Yet as good as Zenyatta is in the morning, she is better in the afternoons when she races. She was hopelessly beaten in last year's Breeders' Cup Classic, trailing leader Regal Ransom by more than a dozen lengths. Yet she won by daylight. In last month's Lady's Secret she ran the last 16th of a mile in just a little more five seconds, which is sprint speed—astonishing at the end of a race, when most horses are slowing. "We only see that gear in the afternoon," says Shirreffs. As a bonus, her style has also helped preserve her health, since she asks the most of her body for only a small portion of her races.
Seventeen of her 19 victories, including both Breeders' Cup wins, have come on the synthetic surfaces at three California tracks (Hollywood, Santa Anita and Del Mar) a fact used to diminish her place in history—some horsemen loathe synthetic racing surfaces, calling them inconsistent and blaming them for making good horses look bad. This year's Breeders' Cup is on dirt. Zenyatta has won impressively twice on the dirt at Oaklawn Park and trains frequently on Hollywood's dirt training track. "She's looked great at Oaklawn," says Lukas. "People that look at [her success on synthetics] as a chink in the armor had better look elsewhere. I think she'll love Churchill, especially with that long stretch."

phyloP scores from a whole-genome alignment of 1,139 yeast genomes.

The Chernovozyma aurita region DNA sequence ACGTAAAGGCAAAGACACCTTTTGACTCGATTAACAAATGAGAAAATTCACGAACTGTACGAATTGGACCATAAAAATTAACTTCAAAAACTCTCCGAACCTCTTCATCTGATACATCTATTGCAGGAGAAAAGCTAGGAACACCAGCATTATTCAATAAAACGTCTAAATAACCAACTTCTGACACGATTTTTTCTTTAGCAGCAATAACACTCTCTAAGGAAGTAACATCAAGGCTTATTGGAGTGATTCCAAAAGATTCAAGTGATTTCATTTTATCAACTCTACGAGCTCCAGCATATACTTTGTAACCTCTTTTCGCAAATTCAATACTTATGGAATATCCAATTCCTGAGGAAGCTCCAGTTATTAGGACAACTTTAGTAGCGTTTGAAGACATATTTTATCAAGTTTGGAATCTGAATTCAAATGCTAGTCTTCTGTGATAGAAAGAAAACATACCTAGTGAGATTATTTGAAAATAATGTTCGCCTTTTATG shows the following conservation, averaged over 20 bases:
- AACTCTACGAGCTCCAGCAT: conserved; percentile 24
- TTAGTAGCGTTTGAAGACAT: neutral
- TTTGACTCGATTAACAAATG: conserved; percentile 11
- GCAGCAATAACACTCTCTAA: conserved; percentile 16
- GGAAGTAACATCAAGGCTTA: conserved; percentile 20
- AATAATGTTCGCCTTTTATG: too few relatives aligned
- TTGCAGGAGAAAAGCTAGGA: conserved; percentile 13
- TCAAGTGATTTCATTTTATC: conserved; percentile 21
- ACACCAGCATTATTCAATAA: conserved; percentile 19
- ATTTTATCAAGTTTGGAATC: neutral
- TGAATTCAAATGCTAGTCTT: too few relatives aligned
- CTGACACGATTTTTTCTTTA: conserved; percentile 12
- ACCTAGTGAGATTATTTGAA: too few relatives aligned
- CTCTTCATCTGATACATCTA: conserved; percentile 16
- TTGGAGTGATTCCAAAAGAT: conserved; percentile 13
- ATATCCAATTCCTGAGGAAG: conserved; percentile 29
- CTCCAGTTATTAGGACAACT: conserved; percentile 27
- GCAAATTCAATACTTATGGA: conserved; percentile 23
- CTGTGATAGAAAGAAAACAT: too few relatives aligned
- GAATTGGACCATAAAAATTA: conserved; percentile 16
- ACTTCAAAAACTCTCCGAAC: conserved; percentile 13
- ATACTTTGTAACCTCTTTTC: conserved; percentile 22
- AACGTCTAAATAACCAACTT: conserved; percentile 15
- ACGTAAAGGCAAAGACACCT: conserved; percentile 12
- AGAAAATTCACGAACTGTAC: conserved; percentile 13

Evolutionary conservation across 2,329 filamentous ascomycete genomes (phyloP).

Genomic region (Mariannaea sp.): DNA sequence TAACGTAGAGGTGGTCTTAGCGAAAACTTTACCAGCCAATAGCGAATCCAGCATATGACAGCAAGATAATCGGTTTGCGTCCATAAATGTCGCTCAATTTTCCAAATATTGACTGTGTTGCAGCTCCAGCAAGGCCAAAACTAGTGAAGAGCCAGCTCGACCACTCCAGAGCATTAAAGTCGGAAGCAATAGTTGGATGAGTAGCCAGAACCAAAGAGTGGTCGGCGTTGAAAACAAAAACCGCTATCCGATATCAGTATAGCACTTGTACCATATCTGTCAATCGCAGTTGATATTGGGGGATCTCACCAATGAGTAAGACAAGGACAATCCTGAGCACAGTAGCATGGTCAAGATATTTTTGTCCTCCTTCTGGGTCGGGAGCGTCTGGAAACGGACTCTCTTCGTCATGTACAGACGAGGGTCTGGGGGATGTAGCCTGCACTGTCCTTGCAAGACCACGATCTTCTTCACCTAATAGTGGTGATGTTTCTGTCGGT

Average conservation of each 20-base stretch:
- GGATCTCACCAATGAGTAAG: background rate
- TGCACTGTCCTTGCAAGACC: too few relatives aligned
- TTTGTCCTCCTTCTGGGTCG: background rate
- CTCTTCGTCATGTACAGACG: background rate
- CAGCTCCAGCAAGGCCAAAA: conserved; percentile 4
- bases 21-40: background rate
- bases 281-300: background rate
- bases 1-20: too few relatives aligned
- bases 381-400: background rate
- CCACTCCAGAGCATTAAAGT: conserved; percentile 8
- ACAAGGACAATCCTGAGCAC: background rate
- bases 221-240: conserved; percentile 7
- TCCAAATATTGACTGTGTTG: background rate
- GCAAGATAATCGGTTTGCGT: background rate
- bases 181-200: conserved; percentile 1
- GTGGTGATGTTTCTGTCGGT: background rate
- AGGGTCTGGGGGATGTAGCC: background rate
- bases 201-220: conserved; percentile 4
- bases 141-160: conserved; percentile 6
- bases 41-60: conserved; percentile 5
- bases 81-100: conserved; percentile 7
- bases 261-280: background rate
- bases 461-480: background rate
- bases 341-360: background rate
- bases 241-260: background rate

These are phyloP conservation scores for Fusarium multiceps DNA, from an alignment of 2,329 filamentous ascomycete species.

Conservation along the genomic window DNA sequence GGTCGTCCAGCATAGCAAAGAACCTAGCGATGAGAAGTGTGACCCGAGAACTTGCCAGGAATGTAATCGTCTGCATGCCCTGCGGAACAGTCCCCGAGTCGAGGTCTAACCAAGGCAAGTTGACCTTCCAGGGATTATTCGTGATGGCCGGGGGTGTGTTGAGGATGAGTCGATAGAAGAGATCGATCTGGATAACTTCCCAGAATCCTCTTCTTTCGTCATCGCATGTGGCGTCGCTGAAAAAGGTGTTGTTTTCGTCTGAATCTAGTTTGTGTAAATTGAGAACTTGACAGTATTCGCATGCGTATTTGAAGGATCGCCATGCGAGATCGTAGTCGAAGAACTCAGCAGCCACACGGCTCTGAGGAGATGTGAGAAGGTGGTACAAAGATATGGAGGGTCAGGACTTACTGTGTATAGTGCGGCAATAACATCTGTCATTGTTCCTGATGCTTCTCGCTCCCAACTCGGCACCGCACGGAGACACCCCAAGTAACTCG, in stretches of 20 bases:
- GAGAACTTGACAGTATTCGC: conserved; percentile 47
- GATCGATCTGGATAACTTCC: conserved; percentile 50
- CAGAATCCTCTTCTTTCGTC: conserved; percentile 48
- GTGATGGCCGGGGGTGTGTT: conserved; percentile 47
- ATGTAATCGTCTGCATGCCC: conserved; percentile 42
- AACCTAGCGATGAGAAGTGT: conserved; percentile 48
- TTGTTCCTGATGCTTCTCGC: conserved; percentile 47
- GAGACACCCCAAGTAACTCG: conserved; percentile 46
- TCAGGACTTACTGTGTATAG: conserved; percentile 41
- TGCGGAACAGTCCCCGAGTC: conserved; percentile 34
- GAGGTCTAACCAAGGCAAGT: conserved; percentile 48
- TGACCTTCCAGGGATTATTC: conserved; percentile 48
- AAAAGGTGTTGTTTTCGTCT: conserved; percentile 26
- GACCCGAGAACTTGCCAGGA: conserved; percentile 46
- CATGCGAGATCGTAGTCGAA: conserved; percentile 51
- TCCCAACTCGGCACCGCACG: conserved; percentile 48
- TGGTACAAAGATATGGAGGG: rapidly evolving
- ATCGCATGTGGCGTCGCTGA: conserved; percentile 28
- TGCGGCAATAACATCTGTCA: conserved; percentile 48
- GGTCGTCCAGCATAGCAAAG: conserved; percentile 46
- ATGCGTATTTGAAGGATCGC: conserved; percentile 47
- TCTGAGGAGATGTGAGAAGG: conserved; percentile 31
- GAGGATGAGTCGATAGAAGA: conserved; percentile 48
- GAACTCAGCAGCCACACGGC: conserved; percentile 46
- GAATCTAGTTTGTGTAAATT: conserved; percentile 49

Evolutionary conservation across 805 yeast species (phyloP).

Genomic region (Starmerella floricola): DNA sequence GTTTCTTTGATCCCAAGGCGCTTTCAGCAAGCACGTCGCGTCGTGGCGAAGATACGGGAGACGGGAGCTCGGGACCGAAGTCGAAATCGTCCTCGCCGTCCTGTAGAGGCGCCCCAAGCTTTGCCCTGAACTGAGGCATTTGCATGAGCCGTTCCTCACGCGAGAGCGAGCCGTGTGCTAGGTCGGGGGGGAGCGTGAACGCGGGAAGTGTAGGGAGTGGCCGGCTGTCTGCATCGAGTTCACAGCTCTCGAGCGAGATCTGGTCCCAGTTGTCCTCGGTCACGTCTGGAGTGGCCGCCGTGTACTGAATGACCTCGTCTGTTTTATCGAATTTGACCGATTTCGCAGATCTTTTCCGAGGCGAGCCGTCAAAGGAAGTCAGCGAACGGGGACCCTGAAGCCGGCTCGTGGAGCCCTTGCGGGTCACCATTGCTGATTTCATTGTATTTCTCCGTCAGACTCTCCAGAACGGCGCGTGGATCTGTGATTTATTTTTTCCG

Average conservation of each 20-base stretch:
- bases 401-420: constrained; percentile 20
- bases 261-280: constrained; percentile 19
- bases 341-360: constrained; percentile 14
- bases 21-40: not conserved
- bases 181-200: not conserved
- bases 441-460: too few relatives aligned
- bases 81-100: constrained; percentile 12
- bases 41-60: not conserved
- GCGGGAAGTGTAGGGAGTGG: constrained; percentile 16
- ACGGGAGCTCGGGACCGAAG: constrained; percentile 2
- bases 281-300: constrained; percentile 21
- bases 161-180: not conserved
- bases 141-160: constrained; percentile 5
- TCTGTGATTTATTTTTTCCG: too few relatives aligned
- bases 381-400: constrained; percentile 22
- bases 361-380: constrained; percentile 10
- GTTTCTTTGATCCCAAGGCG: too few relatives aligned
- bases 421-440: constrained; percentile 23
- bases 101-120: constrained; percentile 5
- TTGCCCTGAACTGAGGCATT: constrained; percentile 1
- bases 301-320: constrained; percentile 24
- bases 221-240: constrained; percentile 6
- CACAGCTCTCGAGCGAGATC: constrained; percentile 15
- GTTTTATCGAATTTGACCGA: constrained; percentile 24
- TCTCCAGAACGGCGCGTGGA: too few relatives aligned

From a strategic standpoint, Shirreffs says, "I just don't know how far somebody would have to be in front for her not to catch them. I just don't know."
It is remarkable that Zenyatta has continued to run, long past the age when most great horses are sent to the breeding shed. Moss announced last year after the Breeders' Cup that she was being retired, but he had not consulted with his wife or with Shirreffs. Zenyatta quickly showed them all that she was not ready for a broodmare paddock in Kentucky, bouncing around her barn so energetically that Shirreffs had to train her just to take the edge off. "I don't think any of us were ready to see her go," he says. "And she wasn't ready to go, either." (Even now, Moss won't commit to retiring Zenyatta after the Breeders' Cup.)
Zenyatta ran four races this year in California against modest competition, and also returned to Arkansas to again win the Apple Blossom, where Rachel Alexandra was absent after being scheduled to meet her. (Rachel, who won only two of her five starts this year, was subsequently retired.) The soft schedule has been criticized, but Zenyatta's detractors will fall silent if she wins in Kentucky. Her sport struggles, and she cannot restore it to the age of Citation. But she can help evoke it. On a recent morning she grazed behind her barn at Hollywood, docile as a house cat. Two visitors to the backstretch wandered past and stroked her forehead, touching history.